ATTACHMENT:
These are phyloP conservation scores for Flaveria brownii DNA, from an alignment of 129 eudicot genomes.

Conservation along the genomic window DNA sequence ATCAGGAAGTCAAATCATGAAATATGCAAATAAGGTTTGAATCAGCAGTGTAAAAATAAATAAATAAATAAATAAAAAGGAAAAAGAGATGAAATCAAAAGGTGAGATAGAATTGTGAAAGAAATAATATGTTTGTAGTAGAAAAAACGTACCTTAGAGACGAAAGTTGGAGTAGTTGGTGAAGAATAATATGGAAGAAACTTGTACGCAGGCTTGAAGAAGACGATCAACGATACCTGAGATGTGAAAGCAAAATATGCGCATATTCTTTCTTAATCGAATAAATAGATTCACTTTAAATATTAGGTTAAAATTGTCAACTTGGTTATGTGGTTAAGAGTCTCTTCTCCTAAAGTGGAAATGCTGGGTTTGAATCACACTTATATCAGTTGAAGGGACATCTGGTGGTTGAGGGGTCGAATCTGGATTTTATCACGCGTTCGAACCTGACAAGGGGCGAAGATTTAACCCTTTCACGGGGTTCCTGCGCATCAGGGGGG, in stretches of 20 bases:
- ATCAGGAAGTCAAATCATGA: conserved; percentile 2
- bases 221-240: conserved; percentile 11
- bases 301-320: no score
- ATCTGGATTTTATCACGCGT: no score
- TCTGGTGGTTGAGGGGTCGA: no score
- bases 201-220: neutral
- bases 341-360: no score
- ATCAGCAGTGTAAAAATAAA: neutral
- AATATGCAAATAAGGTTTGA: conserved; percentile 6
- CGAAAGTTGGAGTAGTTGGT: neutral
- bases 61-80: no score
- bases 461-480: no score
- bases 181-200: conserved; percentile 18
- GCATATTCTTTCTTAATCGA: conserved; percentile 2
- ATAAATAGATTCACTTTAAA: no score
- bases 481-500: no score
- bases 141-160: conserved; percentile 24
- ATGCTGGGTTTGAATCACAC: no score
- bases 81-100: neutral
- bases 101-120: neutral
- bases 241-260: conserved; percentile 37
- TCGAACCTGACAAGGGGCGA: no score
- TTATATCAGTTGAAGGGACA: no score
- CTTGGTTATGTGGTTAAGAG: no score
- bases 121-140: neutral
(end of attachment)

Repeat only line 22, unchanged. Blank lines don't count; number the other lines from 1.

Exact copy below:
- bases 101-120: neutral